WHAT TO WEED IN FICTION

First, we need to decide our purpose in weeding Fiction:

  • We can weed for currency, that is, remove old publication date books to update the average age of the collection. (This is, BTW, my criterion for Dewey.)
  • We can weed for relevancy, that is, remove books that haven’t circulated for awhile to increase the circulation numbers for the collection.

Except for my first weeding, I always weed Fiction for relevancy. If the purpose of our Fiction collection is to promote independent reading, then we want books on the shelves that are appealing to students. Relevancy means students are drawn to a book—for whatever reason—and will check it out. Relevancy allows older, popular “classics” to remain, but weeds out other old pub date books, accomplishing both purposes.

Second, we need to decide the cut-off date and circulation numbers to set up our report in the automation system. Many librarians weed Fiction books with under 10 checkouts in 5 years, and you may want to do that, too. For my report I choose to weed any Fiction book with 0-5 checkouts during the past 4 years. How do I justify these numbers?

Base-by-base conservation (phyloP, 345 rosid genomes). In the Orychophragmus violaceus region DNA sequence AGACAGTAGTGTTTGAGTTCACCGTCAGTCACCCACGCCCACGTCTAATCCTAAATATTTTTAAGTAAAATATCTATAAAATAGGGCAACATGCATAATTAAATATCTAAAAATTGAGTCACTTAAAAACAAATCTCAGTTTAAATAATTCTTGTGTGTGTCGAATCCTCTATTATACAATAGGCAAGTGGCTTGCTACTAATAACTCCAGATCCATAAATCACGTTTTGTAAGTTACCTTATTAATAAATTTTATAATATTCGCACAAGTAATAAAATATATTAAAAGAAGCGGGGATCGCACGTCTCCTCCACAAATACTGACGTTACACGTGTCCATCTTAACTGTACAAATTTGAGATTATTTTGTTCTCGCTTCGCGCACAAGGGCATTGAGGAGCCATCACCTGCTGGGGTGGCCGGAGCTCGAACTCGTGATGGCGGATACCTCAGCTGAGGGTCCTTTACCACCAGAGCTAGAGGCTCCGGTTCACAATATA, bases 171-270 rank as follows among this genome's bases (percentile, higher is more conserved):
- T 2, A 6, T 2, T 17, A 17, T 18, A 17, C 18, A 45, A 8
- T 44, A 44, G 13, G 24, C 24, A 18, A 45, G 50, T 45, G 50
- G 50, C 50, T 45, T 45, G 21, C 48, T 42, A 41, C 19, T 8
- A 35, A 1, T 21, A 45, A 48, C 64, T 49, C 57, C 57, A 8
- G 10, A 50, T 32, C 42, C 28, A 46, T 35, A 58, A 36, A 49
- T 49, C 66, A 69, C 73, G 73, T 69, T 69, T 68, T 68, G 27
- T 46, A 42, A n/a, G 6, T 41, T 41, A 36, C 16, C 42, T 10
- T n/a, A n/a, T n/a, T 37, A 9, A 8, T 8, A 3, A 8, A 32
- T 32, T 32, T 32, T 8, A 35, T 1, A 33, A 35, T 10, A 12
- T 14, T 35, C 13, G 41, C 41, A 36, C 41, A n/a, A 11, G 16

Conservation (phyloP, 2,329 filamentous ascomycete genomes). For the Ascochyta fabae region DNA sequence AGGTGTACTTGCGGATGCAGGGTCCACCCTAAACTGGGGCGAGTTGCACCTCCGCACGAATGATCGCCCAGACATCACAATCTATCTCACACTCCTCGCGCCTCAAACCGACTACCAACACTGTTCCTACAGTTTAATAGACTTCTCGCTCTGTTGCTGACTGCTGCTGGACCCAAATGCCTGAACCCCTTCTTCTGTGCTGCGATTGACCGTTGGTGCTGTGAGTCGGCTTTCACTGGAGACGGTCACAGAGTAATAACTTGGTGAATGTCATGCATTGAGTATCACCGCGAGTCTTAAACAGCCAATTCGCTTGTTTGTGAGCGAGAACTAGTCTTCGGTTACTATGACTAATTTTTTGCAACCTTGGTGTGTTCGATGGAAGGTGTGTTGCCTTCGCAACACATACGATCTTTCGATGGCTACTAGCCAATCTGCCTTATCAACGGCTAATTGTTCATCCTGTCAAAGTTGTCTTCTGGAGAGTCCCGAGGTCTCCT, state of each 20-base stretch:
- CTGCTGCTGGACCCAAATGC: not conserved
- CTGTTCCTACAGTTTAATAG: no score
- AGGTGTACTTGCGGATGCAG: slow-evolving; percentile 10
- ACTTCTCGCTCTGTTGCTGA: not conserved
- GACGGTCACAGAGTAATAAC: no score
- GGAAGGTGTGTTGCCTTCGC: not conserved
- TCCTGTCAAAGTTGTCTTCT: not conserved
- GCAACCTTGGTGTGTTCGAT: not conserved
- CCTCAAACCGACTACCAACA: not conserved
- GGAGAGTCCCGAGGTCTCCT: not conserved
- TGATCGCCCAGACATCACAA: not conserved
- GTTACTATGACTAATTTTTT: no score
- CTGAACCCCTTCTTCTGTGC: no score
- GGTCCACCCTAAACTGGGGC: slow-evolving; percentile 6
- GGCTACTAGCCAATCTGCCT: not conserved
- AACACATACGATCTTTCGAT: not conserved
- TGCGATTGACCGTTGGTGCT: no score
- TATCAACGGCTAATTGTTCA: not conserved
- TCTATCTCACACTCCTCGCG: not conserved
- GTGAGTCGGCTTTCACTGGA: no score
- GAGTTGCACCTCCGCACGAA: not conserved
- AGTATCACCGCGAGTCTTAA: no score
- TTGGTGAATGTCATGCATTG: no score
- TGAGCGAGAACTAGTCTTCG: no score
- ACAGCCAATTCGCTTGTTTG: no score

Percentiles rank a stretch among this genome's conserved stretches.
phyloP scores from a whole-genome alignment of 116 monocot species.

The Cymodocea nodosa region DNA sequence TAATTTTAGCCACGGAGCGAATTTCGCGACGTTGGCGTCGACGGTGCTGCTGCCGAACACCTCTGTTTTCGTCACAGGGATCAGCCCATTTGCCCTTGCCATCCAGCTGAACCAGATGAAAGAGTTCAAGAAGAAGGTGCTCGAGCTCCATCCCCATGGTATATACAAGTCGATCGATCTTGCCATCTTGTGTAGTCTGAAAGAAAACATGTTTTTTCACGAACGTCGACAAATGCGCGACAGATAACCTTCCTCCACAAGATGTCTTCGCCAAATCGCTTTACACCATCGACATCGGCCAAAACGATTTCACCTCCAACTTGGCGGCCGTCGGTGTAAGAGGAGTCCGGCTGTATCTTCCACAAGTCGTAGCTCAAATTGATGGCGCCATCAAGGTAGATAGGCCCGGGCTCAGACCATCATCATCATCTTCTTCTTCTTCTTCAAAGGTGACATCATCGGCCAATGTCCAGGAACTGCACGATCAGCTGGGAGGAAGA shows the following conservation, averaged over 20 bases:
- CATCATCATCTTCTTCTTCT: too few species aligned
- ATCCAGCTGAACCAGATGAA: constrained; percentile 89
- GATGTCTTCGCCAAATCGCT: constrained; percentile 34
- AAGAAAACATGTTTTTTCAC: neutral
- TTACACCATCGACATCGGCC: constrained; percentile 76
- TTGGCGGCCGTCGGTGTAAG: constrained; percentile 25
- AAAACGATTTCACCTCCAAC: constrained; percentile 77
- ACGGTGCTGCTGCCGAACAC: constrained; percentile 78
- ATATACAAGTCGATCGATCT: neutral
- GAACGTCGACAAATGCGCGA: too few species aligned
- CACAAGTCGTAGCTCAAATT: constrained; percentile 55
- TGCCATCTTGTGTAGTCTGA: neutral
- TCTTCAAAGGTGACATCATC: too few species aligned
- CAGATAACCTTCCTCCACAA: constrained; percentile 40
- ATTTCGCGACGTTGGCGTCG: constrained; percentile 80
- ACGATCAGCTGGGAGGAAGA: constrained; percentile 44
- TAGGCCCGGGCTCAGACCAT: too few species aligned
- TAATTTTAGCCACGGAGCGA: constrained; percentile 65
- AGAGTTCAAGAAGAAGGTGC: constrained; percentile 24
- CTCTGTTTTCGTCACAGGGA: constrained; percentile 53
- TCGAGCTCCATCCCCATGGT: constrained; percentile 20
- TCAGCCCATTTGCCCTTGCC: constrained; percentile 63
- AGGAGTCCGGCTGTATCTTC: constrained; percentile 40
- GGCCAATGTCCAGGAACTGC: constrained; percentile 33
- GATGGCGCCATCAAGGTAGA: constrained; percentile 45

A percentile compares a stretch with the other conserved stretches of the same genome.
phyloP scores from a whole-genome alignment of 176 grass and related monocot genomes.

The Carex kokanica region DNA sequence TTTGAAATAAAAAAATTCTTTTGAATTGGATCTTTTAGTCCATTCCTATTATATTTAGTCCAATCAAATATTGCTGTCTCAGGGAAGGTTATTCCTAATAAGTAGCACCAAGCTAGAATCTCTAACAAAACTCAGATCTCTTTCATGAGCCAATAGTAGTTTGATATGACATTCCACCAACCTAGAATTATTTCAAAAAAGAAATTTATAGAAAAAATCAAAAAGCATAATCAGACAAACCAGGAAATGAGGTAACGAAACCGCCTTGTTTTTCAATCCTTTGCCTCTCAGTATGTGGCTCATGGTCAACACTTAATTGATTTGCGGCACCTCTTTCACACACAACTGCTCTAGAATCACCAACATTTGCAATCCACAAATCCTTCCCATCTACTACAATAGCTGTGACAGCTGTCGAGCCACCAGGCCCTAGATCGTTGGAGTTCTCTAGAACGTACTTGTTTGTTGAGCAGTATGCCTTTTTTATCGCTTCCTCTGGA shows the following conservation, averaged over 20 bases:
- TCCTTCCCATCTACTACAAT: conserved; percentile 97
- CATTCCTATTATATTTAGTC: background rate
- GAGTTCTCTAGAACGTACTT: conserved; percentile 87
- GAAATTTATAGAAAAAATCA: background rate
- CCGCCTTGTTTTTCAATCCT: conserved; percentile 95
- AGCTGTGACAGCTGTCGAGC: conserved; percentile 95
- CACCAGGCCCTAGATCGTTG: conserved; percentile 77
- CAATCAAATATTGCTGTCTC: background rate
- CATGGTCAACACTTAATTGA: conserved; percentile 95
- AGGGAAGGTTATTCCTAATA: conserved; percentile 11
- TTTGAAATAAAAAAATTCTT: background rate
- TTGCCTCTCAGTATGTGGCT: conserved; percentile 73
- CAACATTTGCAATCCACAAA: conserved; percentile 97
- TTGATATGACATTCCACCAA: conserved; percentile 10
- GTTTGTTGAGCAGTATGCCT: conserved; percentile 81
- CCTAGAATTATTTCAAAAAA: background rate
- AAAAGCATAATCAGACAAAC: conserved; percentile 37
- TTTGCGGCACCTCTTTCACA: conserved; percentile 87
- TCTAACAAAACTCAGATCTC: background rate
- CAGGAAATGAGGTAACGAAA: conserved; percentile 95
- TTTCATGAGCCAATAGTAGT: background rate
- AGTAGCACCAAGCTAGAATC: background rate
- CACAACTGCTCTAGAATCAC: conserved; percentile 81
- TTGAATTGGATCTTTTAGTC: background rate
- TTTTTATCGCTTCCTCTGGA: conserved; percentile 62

In our middle school, we have every-other-week library visits with all ELA classes for book checkout and sustained silent reading (SSR) which we call DEAR time (Drop Everything And Read). I’m not good at probability, but here’s my reasoning:

  • A student can check out 3 books at a time, so a book has 3 chances of being chosen by 1 student during a single library visit.
  • ELA visits the library 15 times during the school year, so a book has 45 opportunities to be chosen by a student during a school year.
  • We have roughly 650 students, so each book has 29,250 chances to be chosen within a school year.
  • As a 6-8 middle school, each incoming group of students has 3 years of visits to choose Fiction books, so each book has 87,750 opportunities to be chosen during a 3-year period.
  • I allow an extra year, just to be sure, which puts it over 100,000 chances for a book to be chosen. If, after that many opportunities it hasn’t been checked out, it’s cluttering the shelf and preventing other books from being noticed.